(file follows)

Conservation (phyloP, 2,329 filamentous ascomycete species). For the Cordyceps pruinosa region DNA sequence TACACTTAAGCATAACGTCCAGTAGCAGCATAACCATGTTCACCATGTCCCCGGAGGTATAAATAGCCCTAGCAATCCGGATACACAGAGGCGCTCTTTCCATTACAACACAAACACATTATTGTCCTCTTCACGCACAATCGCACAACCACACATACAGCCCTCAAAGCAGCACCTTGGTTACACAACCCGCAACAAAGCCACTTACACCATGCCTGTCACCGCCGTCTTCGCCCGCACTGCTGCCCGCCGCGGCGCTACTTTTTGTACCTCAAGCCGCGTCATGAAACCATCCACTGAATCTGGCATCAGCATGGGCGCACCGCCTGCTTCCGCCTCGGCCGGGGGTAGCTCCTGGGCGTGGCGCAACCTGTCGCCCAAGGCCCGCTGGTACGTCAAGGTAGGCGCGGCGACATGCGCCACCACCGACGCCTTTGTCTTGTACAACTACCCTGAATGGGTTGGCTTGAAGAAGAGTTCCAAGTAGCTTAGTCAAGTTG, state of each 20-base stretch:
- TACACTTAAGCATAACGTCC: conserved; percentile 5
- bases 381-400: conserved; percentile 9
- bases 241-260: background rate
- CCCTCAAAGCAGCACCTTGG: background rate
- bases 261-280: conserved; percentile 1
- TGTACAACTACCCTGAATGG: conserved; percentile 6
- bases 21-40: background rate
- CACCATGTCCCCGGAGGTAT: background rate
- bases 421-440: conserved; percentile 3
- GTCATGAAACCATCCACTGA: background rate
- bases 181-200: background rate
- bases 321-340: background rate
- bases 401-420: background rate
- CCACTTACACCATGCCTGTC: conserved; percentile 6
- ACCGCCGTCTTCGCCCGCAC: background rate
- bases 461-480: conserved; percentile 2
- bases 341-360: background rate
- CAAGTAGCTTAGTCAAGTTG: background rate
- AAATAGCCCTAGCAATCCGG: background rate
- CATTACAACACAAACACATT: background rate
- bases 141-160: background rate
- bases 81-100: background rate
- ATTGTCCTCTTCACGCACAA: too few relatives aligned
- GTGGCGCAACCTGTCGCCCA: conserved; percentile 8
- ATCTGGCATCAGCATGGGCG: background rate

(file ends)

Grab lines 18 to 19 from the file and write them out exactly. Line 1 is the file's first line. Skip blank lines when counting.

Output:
- bases 341-360: background rate
- CAAGTAGCTTAGTCAAGTTG: background rate